• A charge asymmetry or particle-antiparticle asymmetry is defined in a similar way. This type of asymmetry has been used to constrain the parton distribution functions of protons at the Tevatron from events in which a produced W boson decays to a charged lepton. The asymmetry between positively and negatively charged leptons as a function of the direction of the W boson relative to the proton beam provides information on the relative distributions of up and down quarks in the proton. Particle-antiparticle asymmetries are also used to extract measurements of CP violation from B meson and anti-B meson production at the BaBar and Belle experiments.

See also



  1. ^ "Definition of ASYMMETRY". 2023-07-19. Retrieved 2023-07-23.
  2. ^ "Definition of SYMMETRY". 2023-07-22. Retrieved 2023-07-23.
  3. ^ Baofu, Peter (19 Mar 2009). The Future of Post-Human Geometry: A Preface to a New Theory of Infinity, Symmetry, and Dimensionality. p. 149. ISBN 978-1-4438-0524-7.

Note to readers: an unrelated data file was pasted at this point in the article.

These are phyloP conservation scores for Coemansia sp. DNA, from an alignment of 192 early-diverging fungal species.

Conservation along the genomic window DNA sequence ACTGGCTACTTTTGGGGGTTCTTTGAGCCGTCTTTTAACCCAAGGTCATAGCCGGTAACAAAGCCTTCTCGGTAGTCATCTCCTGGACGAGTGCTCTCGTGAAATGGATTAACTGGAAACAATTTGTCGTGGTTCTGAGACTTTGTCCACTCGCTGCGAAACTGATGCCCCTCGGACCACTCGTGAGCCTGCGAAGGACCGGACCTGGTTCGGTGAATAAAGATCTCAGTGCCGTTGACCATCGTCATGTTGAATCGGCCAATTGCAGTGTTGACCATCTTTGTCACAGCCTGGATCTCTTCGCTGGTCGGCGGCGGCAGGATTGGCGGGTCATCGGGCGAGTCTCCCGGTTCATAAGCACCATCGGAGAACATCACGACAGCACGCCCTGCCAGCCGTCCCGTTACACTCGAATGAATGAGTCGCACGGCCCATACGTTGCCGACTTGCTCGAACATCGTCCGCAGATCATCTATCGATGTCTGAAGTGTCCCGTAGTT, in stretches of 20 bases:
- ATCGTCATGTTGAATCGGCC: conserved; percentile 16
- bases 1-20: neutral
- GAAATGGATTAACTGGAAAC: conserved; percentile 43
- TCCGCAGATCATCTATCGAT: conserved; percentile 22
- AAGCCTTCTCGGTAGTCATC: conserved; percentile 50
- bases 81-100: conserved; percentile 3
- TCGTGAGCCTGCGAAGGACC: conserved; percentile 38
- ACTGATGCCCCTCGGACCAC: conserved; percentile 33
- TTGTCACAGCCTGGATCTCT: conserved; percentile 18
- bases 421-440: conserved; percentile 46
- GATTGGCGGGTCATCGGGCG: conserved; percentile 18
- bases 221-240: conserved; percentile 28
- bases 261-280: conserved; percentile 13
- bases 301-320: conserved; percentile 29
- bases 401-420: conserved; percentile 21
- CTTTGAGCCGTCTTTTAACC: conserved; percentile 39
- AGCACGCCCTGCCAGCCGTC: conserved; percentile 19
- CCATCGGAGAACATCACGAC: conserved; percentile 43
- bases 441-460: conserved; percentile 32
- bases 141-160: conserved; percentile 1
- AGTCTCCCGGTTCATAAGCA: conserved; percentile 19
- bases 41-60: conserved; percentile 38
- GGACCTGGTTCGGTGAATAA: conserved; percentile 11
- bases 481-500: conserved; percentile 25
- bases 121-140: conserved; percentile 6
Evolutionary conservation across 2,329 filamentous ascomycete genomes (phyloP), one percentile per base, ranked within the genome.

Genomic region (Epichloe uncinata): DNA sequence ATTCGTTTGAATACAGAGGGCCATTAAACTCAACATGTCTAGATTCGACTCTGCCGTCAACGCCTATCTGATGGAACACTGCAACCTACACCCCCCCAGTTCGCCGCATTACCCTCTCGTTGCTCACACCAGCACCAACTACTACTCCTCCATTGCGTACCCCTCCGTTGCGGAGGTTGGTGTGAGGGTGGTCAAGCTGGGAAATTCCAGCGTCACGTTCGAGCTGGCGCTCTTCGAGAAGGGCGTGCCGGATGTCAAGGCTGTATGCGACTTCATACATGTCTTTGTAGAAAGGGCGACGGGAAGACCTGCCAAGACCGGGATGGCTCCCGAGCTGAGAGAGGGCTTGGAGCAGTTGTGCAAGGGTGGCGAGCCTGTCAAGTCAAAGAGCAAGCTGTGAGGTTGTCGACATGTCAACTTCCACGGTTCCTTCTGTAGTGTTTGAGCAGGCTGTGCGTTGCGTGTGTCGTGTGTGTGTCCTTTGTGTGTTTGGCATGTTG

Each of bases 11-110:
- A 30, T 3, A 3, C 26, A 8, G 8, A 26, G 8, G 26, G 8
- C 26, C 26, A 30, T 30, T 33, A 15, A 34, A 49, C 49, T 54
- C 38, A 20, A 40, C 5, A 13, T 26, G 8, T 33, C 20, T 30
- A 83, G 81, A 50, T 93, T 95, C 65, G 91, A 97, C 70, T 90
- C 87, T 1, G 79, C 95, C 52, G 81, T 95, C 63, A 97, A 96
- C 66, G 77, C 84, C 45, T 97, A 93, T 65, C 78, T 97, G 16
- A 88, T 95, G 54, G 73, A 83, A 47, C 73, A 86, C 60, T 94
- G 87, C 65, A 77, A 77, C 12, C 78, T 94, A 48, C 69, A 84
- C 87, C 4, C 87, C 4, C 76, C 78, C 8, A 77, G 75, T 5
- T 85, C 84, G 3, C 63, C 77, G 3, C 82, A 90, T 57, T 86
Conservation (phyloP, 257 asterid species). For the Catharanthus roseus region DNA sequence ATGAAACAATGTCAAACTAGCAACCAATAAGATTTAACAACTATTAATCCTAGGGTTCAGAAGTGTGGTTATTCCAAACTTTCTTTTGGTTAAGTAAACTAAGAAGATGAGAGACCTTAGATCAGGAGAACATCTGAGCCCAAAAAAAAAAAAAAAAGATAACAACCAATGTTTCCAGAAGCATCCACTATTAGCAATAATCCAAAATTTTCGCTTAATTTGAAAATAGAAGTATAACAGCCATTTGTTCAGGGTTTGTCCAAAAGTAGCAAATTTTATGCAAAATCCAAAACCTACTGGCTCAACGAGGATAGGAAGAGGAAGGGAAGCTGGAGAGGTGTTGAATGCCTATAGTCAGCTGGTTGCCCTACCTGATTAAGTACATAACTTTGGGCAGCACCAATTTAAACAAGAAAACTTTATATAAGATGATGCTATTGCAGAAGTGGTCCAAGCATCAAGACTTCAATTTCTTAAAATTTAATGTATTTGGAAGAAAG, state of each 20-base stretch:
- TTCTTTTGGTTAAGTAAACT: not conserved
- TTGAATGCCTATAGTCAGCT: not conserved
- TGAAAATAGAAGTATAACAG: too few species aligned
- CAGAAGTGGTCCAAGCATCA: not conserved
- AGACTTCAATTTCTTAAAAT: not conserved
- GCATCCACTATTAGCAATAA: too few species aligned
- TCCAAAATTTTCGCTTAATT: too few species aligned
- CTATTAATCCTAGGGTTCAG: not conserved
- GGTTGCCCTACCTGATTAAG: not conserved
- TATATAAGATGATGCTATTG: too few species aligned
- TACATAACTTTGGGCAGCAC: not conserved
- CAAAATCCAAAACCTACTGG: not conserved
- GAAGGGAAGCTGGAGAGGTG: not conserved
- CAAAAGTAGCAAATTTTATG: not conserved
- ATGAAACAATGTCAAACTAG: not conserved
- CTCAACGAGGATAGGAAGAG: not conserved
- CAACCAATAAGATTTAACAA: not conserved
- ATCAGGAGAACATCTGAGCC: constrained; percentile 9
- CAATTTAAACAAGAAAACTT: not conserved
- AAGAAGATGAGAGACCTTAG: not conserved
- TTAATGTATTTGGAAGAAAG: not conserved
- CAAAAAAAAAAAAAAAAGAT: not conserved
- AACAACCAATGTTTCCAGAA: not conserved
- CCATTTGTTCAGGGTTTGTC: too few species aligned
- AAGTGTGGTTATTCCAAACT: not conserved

4. ^ "Surprising Start for Snail Asymmetry". Retrieved 2023-06-04.
  5. ^ "Fiddler Crabs". Retrieved 2023-06-04.
  6. ^ Kingsley, Michael C.S.; Ramsay, Malcolm A. (September 1988). "The Spiral in the Tusk of the Narwhal". Arctic. 41 (3): 1. JSTOR 40510720 – via JSTOR.
  7. ^ Friedman, Matt (2008-07-10). "The evolutionary origin of flatfish asymmetry". Nature. 454 (7201): 209–212. doi:10.1038/nature07108. ISSN 1476-4687. PMID 18615083.
  8. ^ "Owl hearing | BTO - British Trust for Ornithology". Retrieved 2023-06-04.
  9. ^ Schilthuizen, Menno (2013). "Something gone awry: unsolved mysteries in the evolution of asymmetric animal genitalia". Animal Biology. 63 (1): 1–20. doi:10.1163/15707563-00002398.
  10. ^ Little, Anthony C.; Jones, Benedict C.; DeBruine, Lisa M. (2011-06-12). "Facial attractiveness: evolutionary based research". Philosophical Transactions of the Royal Society B: Biological Sciences. 366 (1571): 1638–1659. doi:10.1098/rstb.2010.0404. ISSN 0962-8436. PMC 3130383. PMID 21536551.
  11. ^ Introduction to Set Theory, Third Edition, Revised and Expanded: Hrbacek, Jech.[full citation needed]
  12. ^ Kerner, Hans; von Wahl, Wolf (2013). Mathematik für Physiker (in German) (3 ed.). Springer. p. 195. ISBN 978-3-642-37653-5.

Further reading